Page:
“We have to recognise that we are operating in the most competitive media environment in the world and we are seeing ongoing consolidation. So it is essential that we not just identify brand extension potential but also look at how we can reduce our costs through continuous improvement and efficiency,” Whitehead adds.
And despite Wan-Ifra figures that point to an overall 22% decline in UK paid-for daily newspapers between 2010 and 2014, Newsprinters alone is still producing more than 2 billion copies a year in total – that is a hell of a lot of print.
It is useful context to set against the demise of the tiny Independent. The Independent had always been a trailblazing newspaper since its foundation 30 years ago, and its founder Andreas Whittam Smith has predicted that other newspapers will indeed follow its latest lead and shift to an online-only model.
If that were to be the case there would likely be two camps: the closure of print titles that have become a dead-loss commercially due to dwindling circulations, versus titles that have adopted a successful paywall strategy and shifted most of their readers online in paying form – the FT being the obvious example of a newspaper that could potentially take that route.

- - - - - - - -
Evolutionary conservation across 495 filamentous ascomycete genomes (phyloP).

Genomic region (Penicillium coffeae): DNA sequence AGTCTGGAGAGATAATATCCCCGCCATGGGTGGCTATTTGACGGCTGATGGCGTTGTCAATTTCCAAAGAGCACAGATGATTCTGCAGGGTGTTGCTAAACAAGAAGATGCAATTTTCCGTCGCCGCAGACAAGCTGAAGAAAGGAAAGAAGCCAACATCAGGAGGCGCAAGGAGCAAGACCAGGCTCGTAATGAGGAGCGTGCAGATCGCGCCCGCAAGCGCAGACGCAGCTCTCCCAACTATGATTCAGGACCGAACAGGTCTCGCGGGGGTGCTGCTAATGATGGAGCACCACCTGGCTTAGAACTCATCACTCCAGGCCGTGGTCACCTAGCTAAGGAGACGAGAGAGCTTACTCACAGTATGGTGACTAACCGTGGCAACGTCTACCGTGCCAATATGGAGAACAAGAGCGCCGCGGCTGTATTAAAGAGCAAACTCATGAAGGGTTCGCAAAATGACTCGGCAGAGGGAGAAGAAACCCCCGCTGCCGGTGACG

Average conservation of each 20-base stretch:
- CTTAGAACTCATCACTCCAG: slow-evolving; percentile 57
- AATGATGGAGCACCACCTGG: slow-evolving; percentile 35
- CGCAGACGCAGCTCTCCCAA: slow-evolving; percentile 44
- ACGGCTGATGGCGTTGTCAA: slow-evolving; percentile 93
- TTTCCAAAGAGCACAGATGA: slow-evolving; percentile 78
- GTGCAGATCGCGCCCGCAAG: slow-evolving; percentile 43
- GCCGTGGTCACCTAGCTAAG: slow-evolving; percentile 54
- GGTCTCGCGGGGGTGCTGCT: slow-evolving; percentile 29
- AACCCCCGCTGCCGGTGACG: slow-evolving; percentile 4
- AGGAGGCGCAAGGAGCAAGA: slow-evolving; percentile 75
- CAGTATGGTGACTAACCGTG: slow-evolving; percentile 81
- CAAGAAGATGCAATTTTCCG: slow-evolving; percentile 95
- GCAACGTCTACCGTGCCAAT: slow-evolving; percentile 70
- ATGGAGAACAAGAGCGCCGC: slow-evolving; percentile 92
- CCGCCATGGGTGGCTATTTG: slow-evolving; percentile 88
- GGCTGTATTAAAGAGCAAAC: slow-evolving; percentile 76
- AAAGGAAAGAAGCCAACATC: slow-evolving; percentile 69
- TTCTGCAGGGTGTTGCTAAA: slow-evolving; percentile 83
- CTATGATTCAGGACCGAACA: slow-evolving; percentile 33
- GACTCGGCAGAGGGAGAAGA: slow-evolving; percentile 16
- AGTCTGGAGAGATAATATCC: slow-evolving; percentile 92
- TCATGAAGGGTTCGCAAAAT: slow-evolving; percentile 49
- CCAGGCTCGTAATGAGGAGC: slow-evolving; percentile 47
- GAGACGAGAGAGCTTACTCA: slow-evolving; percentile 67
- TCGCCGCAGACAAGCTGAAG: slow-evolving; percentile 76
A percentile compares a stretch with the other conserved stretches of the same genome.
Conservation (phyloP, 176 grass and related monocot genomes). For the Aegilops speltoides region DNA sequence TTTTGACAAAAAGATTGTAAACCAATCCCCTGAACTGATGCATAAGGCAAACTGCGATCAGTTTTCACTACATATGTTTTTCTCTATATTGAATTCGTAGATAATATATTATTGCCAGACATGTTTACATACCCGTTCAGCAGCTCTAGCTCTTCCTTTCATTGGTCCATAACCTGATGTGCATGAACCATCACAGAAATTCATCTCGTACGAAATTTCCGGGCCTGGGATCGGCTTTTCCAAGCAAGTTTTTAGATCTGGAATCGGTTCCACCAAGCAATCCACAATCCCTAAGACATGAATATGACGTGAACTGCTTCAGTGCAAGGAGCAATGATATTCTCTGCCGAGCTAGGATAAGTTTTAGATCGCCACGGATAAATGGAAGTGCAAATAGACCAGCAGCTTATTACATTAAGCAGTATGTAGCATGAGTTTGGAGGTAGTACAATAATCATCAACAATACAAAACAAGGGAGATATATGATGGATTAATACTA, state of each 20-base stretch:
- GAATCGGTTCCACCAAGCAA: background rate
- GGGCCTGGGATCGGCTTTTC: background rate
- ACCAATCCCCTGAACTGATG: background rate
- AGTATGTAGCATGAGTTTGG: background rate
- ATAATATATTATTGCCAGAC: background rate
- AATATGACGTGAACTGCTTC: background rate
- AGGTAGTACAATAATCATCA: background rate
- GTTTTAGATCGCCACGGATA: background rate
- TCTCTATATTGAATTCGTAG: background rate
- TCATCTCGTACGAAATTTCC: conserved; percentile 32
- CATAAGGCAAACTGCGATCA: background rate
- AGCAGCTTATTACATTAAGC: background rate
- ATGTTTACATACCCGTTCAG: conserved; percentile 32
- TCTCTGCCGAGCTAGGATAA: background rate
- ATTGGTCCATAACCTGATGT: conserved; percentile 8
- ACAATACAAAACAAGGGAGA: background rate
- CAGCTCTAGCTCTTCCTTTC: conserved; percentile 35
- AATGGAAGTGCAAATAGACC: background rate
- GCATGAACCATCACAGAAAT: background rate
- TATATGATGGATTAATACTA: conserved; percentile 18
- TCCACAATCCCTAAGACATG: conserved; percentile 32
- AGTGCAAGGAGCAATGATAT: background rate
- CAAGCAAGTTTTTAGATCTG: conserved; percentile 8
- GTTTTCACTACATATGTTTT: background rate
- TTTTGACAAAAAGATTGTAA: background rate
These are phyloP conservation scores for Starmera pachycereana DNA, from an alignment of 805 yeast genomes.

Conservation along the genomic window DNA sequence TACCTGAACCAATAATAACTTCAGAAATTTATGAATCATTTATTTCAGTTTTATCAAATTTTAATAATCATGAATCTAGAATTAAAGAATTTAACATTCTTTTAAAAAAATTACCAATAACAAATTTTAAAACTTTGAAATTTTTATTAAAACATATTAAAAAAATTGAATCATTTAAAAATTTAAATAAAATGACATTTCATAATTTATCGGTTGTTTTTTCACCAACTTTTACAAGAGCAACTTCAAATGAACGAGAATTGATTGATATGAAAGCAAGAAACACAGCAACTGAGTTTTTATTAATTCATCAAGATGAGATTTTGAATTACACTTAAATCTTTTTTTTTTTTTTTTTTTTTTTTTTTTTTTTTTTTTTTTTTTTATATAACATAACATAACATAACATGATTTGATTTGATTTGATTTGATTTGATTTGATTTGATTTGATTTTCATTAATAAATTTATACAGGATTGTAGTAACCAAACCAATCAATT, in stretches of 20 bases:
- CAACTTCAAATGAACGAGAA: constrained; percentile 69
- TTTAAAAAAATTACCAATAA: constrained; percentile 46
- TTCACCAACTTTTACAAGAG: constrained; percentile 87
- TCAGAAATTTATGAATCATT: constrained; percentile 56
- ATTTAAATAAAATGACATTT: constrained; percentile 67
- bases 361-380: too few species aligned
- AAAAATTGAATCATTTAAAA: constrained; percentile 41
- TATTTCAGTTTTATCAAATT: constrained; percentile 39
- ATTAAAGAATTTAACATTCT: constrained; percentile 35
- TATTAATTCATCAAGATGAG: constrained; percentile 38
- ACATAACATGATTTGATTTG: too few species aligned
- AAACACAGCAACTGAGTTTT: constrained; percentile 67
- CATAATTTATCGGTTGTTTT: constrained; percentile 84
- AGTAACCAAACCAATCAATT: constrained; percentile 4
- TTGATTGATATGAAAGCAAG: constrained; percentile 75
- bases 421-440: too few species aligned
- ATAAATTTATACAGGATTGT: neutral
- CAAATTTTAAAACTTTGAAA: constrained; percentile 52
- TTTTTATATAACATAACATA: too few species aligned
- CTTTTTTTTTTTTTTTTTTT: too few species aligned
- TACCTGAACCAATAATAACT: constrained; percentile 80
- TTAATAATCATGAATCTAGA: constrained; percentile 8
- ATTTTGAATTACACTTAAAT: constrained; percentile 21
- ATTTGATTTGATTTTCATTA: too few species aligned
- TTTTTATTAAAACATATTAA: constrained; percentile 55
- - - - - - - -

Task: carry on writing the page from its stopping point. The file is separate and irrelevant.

More interestingly from a print perspective, the success of the affordable i newspaper, priced at just 40p compared with a more hefty £1.60 for The Independent, has resulted in a print circulation of more than 250,000. Sufficiently compelling for Johnston Press to move into the nationals market. And the niche carved out by i has obviously proved of interest to Trinity Mirror, hence its plans to launch what sounds like a direct competitor with New Day, although details were still to be confirmed as PrintWeek went to press.
Separately, free papers enjoy large circulations and long print runs – the Metro editions around the country have a combined circulation of more than 1.34 million a day.
Wan-Ifra has seen growing evidence from countries deploying sophisticated and robust multimedia metrics that it doesn’t have to be one media channel at the expense of another: “Print and digital combined are increasing audiences for newspapers globally.”
And print still pays, says Wan-Ifra, which notes that globally more than 93% of all newspaper revenues still come from print. Don’t put printed newspapers in the ‘deaths’ column just yet.
Publishers are adapting but print remains a cornerstone
Dean Roper, director of Insights, World Association of Newspapers and News Publishers (WAN-IFRA)
The UK has one of the most competitive newspaper publishing markets in the world, and despite some of the declines in circulation and advertising, there are still some significant brands with impressive circulations – and where print is still bringing the vast majority of revenues.
It’s difficult to say if The Independent‘s move will be a one-off. Globally, the reality is that print is still the main source of revenue for most newspaper publishers. Our World Press Trends data from our 2015 survey and report even suggests that 93% of newspaper’s revenues still come from print.